Realty Development Company v. Feit

Annotate this Case

387 P.2d 898 (1963)

REALTY DEVELOPMENT COMPANY, a Colorado corporation, Plaintiff In Error, v. Albert FEIT, Defendant In Error.

No. 20280.

Supreme Court of Colorado, In Department.

December 30, 1963.

Charles A. Murdock, Denver, for plaintiff in error.

Francis S. Mancini, Philip E. Lowery, Denver, for defendant in error.

DAY, Justice.

The parties appear here in inverse order from that in the trial court. We will refer to the plaintiff in error as Realty; to the co-defendant in the trial Court, Gamble Land and Development Company, as Gamble, and to the defendant in error as plaintiff or by name.

Feit brought action against Realty and Gamble, claiming salary and commission for work and services rendered to Gamble as its general project expediter and supervisor of its sales in a housing development. He claims salary of $100.00 a week, a commission of $25.00 for each of the 109 houses sold during a period of time, and one-half of the salesman's commission for the sale of 12 houses. Judgment was entered against both defendants in the sum of $3,523.75, which included interest. Realty is the only defendant to sue out writ of error to this judgment.

It was undisputed that Gamble hired plaintiff Feit and that it defaulted in its obligation to pay him. Feit sought to hold Realty on the theory that it was engaged with Gamble in a joint venture. The court so held and accordingly entered judgment against both.

Ordinarily on findings of the court on a disputed claim this court would be bound by the judgment, and plaintiff urges that is the manner in which we should treat this *899 writ of error. However, we find that the findings of the trial court are predicated on a misapplication of the law and that the court was in error.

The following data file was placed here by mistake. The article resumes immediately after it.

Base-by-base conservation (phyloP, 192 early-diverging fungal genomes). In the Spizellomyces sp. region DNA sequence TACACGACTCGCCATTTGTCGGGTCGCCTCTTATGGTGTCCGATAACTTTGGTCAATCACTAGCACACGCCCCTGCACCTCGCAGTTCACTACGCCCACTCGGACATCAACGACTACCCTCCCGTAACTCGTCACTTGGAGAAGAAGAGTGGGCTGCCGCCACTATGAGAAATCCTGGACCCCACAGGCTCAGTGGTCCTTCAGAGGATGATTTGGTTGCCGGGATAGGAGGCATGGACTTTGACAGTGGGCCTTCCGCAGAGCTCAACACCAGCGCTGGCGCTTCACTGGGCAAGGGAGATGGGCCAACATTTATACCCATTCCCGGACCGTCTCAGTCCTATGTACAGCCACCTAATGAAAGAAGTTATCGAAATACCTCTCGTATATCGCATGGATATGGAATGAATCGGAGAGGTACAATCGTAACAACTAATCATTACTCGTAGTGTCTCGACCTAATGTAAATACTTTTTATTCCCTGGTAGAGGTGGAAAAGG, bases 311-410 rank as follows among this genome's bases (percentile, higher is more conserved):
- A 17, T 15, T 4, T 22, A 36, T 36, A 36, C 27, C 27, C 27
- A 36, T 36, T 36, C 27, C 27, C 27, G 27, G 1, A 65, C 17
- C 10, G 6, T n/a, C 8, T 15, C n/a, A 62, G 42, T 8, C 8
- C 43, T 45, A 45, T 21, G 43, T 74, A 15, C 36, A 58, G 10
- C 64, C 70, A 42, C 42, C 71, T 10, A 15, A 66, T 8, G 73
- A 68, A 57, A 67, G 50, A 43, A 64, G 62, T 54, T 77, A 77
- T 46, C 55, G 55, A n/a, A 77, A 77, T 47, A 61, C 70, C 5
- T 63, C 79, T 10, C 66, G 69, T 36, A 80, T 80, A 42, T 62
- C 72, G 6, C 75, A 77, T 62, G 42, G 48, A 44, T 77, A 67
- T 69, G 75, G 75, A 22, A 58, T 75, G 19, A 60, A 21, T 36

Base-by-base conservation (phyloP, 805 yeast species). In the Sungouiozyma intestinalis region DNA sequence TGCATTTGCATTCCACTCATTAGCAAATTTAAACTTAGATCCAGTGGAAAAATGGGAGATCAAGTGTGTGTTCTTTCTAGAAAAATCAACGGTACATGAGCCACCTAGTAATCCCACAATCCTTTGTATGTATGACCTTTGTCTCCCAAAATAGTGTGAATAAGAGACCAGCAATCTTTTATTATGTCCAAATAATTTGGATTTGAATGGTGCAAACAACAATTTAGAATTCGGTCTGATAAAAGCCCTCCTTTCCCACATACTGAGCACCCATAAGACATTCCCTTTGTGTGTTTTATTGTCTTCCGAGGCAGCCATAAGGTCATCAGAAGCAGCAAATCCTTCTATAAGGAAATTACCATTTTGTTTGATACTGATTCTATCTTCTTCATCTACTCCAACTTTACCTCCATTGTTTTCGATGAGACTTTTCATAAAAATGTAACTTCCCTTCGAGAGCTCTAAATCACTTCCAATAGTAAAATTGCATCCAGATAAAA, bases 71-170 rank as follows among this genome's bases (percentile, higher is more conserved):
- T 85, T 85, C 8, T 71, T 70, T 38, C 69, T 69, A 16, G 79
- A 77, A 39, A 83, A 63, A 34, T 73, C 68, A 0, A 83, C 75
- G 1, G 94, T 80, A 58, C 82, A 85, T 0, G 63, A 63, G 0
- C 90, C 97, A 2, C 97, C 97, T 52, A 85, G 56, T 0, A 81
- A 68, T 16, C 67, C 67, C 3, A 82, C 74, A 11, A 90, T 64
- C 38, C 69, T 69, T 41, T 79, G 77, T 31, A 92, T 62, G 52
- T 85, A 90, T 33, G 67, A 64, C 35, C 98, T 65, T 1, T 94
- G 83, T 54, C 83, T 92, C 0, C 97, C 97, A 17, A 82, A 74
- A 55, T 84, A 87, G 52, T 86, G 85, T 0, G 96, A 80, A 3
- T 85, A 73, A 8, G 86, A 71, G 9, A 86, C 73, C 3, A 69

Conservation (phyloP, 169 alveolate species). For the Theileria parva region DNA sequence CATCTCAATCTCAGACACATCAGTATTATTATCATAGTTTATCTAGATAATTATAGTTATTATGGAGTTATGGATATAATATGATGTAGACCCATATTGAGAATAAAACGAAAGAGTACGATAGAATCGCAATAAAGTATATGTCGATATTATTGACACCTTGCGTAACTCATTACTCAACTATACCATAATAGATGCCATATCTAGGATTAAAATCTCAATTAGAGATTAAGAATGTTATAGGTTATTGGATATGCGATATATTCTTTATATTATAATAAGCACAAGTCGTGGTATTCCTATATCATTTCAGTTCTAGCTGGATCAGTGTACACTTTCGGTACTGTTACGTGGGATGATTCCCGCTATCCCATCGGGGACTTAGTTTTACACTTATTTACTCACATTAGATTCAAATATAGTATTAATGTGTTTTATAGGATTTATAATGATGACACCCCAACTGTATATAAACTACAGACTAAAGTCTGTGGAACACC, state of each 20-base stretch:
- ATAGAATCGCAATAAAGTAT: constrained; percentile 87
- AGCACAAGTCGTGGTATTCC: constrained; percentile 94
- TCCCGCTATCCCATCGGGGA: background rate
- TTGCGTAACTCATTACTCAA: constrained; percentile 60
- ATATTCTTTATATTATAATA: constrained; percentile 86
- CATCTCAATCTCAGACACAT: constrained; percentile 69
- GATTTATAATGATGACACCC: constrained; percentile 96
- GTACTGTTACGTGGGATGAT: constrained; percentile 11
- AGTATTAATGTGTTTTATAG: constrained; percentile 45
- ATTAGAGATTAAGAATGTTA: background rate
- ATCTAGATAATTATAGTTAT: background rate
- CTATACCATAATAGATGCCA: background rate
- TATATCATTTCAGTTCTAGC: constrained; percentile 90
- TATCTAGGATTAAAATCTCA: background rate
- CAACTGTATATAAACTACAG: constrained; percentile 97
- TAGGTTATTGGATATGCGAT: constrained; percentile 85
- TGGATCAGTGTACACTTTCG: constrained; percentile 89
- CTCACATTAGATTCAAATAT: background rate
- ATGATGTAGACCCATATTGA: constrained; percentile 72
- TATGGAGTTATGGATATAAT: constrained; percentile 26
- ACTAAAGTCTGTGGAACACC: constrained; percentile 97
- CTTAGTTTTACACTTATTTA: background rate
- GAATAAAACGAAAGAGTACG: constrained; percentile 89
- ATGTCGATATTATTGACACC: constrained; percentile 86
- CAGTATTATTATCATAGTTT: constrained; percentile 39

There was a written agreement between Realty and Gamble. It was not ambiguous and is not susceptible to interpretation. The agreement provided that Realty was to finance Gamble, who was an independent contractor engaged in building homes. It was provided in the agreement that Realty was to be paid $500.00 by Gamble for each home sold. This obligation of Gamble was an absolute one and it was not contingent on Gamble making a profit. There was no agreement to share the losses.

Feit, at the time he was employed, knew nothing about the agreement between Realty and Gamble. He now attempts to convert the contract into one of joint adventure based on the premises that the two defendants were engaged in a common pursuit and had a mutuality of interest.

A joint adventure cannot arise by mere operation of law, its legal force being derived from the voluntary agreement of the parties either express or implied. 48 C.J.S. Joint Adventures ยง 3, p. 816 et seq.

The test in determining whether a joint adventure relationship exists is very well set forth in the case of White v. A. C. Houston Lumber Co., 179 Okl. 89, 64 P.2d 908. Therein the court said there are three requirements for a joint venture:

"* * * (1) There must be joint interest in the property by the parties sought to be held as partners; (2) there must be agreements, express of implied, to share in the profits and losses of the venture; and (3) there must be actions and conduct showing co-operation in the project. None of these elements alone is sufficient." (Emphasis supplied.)

This court had occasion to quote with approval from an Oklahoma case in Federson v. Goode, 112 Colo. 38, 145 P.2d 981, in connection with the determination of the question of joint venture. Therein this court said: "The chief characteristic of a `joint adventure' is a `joint and not a several profit'."

Under the agreement here in question, Realty was to receive for the building site the sum of $500.00 per house without any regard to Gamble's profit. Whatever Gamble made or lost was of no concern to Realty.

Gamble employed the plaintiff and made the agreement for his compensation. The testimony and exhibits showed that what compensation Feit received before Gamble got into financial difficulties was in fact paid by Gamble on Gamble checks.

The judgment is reversed with directions to dismiss the action against Realty.

HALL and McWILLIAMS, JJ., concur.